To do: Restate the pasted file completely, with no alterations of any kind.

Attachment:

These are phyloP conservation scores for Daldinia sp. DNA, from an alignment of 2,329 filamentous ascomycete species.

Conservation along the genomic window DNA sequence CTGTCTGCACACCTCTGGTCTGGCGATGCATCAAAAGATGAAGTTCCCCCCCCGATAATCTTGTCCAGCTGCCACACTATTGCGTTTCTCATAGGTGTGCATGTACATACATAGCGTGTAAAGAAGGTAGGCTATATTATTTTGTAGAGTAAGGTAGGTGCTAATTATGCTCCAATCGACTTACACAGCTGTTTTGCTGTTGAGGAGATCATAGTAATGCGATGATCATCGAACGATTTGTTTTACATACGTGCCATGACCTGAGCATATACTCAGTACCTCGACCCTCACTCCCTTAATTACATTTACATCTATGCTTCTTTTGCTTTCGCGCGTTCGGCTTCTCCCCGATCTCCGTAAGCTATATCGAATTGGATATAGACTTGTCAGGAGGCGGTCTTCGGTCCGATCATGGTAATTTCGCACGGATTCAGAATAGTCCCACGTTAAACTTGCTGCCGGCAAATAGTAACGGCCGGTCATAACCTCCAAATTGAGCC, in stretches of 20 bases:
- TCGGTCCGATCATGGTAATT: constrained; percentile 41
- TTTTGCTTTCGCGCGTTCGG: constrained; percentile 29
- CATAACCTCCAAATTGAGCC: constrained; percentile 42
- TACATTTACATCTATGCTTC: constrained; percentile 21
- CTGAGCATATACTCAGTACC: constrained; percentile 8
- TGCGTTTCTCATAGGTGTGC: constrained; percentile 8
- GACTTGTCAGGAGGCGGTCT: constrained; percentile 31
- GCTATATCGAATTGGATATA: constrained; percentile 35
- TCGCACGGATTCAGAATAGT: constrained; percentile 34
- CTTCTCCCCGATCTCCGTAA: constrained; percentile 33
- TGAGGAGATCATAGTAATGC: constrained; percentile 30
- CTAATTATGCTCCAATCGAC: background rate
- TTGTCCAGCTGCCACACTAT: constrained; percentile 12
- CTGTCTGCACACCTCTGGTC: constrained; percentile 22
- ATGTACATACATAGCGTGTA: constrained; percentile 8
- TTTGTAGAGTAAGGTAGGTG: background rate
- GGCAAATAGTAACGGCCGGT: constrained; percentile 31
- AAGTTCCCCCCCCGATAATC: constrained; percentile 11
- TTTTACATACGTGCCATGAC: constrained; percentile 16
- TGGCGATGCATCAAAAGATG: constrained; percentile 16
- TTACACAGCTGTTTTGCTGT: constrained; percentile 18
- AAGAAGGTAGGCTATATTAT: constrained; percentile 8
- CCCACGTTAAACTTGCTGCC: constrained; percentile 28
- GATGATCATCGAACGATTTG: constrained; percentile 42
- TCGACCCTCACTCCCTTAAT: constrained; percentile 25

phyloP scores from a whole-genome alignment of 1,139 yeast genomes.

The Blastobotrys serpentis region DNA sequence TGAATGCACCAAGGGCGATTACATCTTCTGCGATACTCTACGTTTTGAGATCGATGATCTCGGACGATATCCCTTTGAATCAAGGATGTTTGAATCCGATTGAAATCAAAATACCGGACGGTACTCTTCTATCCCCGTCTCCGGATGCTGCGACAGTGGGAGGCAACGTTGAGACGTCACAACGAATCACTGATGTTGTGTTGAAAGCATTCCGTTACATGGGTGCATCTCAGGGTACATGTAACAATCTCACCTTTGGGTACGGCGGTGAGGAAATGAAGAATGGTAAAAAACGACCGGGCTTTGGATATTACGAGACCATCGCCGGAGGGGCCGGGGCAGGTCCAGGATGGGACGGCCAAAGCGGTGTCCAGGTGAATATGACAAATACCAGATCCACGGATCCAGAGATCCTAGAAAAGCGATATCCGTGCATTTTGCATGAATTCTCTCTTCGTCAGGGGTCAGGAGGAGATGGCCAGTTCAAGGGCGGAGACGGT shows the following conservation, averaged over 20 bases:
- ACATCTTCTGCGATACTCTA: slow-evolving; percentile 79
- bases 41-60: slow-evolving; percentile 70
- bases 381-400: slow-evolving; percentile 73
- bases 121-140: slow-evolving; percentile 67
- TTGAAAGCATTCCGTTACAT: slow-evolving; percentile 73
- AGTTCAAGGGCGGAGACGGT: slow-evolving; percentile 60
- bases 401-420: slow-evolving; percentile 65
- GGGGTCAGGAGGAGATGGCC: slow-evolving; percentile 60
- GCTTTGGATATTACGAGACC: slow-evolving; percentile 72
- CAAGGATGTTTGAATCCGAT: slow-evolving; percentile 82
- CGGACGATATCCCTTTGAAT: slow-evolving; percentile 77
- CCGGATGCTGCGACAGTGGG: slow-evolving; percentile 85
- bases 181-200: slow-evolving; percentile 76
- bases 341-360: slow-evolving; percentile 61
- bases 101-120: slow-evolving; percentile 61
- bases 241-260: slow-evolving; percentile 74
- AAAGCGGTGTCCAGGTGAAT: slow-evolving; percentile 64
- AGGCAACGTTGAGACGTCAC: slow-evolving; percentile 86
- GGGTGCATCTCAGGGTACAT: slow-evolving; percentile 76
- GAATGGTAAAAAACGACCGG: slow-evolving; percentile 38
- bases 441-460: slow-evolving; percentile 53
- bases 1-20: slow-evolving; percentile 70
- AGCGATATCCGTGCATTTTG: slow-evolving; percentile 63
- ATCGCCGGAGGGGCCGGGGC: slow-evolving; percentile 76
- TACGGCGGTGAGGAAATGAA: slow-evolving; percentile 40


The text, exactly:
These are phyloP conservation scores for Daldinia sp. DNA, from an alignment of 2,329 filamentous ascomycete species.

Conservation along the genomic window DNA sequence CTGTCTGCACACCTCTGGTCTGGCGATGCATCAAAAGATGAAGTTCCCCCCCCGATAATCTTGTCCAGCTGCCACACTATTGCGTTTCTCATAGGTGTGCATGTACATACATAGCGTGTAAAGAAGGTAGGCTATATTATTTTGTAGAGTAAGGTAGGTGCTAATTATGCTCCAATCGACTTACACAGCTGTTTTGCTGTTGAGGAGATCATAGTAATGCGATGATCATCGAACGATTTGTTTTACATACGTGCCATGACCTGAGCATATACTCAGTACCTCGACCCTCACTCCCTTAATTACATTTACATCTATGCTTCTTTTGCTTTCGCGCGTTCGGCTTCTCCCCGATCTCCGTAAGCTATATCGAATTGGATATAGACTTGTCAGGAGGCGGTCTTCGGTCCGATCATGGTAATTTCGCACGGATTCAGAATAGTCCCACGTTAAACTTGCTGCCGGCAAATAGTAACGGCCGGTCATAACCTCCAAATTGAGCC, in stretches of 20 bases:
- TCGGTCCGATCATGGTAATT: constrained; percentile 41
- TTTTGCTTTCGCGCGTTCGG: constrained; percentile 29
- CATAACCTCCAAATTGAGCC: constrained; percentile 42
- TACATTTACATCTATGCTTC: constrained; percentile 21
- CTGAGCATATACTCAGTACC: constrained; percentile 8
- TGCGTTTCTCATAGGTGTGC: constrained; percentile 8
- GACTTGTCAGGAGGCGGTCT: constrained; percentile 31
- GCTATATCGAATTGGATATA: constrained; percentile 35
- TCGCACGGATTCAGAATAGT: constrained; percentile 34
- CTTCTCCCCGATCTCCGTAA: constrained; percentile 33
- TGAGGAGATCATAGTAATGC: constrained; percentile 30
- CTAATTATGCTCCAATCGAC: background rate
- TTGTCCAGCTGCCACACTAT: constrained; percentile 12
- CTGTCTGCACACCTCTGGTC: constrained; percentile 22
- ATGTACATACATAGCGTGTA: constrained; percentile 8
- TTTGTAGAGTAAGGTAGGTG: background rate
- GGCAAATAGTAACGGCCGGT: constrained; percentile 31
- AAGTTCCCCCCCCGATAATC: constrained; percentile 11
- TTTTACATACGTGCCATGAC: constrained; percentile 16
- TGGCGATGCATCAAAAGATG: constrained; percentile 16
- TTACACAGCTGTTTTGCTGT: constrained; percentile 18
- AAGAAGGTAGGCTATATTAT: constrained; percentile 8
- CCCACGTTAAACTTGCTGCC: constrained; percentile 28
- GATGATCATCGAACGATTTG: constrained; percentile 42
- TCGACCCTCACTCCCTTAAT: constrained; percentile 25

phyloP scores from a whole-genome alignment of 1,139 yeast genomes.

The Blastobotrys serpentis region DNA sequence TGAATGCACCAAGGGCGATTACATCTTCTGCGATACTCTACGTTTTGAGATCGATGATCTCGGACGATATCCCTTTGAATCAAGGATGTTTGAATCCGATTGAAATCAAAATACCGGACGGTACTCTTCTATCCCCGTCTCCGGATGCTGCGACAGTGGGAGGCAACGTTGAGACGTCACAACGAATCACTGATGTTGTGTTGAAAGCATTCCGTTACATGGGTGCATCTCAGGGTACATGTAACAATCTCACCTTTGGGTACGGCGGTGAGGAAATGAAGAATGGTAAAAAACGACCGGGCTTTGGATATTACGAGACCATCGCCGGAGGGGCCGGGGCAGGTCCAGGATGGGACGGCCAAAGCGGTGTCCAGGTGAATATGACAAATACCAGATCCACGGATCCAGAGATCCTAGAAAAGCGATATCCGTGCATTTTGCATGAATTCTCTCTTCGTCAGGGGTCAGGAGGAGATGGCCAGTTCAAGGGCGGAGACGGT shows the following conservation, averaged over 20 bases:
- ACATCTTCTGCGATACTCTA: slow-evolving; percentile 79
- bases 41-60: slow-evolving; percentile 70
- bases 381-400: slow-evolving; percentile 73
- bases 121-140: slow-evolving; percentile 67
- TTGAAAGCATTCCGTTACAT: slow-evolving; percentile 73
- AGTTCAAGGGCGGAGACGGT: slow-evolving; percentile 60
- bases 401-420: slow-evolving; percentile 65
- GGGGTCAGGAGGAGATGGCC: slow-evolving; percentile 60
- GCTTTGGATATTACGAGACC: slow-evolving; percentile 72
- CAAGGATGTTTGAATCCGAT: slow-evolving; percentile 82
- CGGACGATATCCCTTTGAAT: slow-evolving; percentile 77
- CCGGATGCTGCGACAGTGGG: slow-evolving; percentile 85
- bases 181-200: slow-evolving; percentile 76
- bases 341-360: slow-evolving; percentile 61
- bases 101-120: slow-evolving; percentile 61
- bases 241-260: slow-evolving; percentile 74
- AAAGCGGTGTCCAGGTGAAT: slow-evolving; percentile 64
- AGGCAACGTTGAGACGTCAC: slow-evolving; percentile 86
- GGGTGCATCTCAGGGTACAT: slow-evolving; percentile 76
- GAATGGTAAAAAACGACCGG: slow-evolving; percentile 38
- bases 441-460: slow-evolving; percentile 53
- bases 1-20: slow-evolving; percentile 70
- AGCGATATCCGTGCATTTTG: slow-evolving; percentile 63
- ATCGCCGGAGGGGCCGGGGC: slow-evolving; percentile 76
- TACGGCGGTGAGGAAATGAA: slow-evolving; percentile 40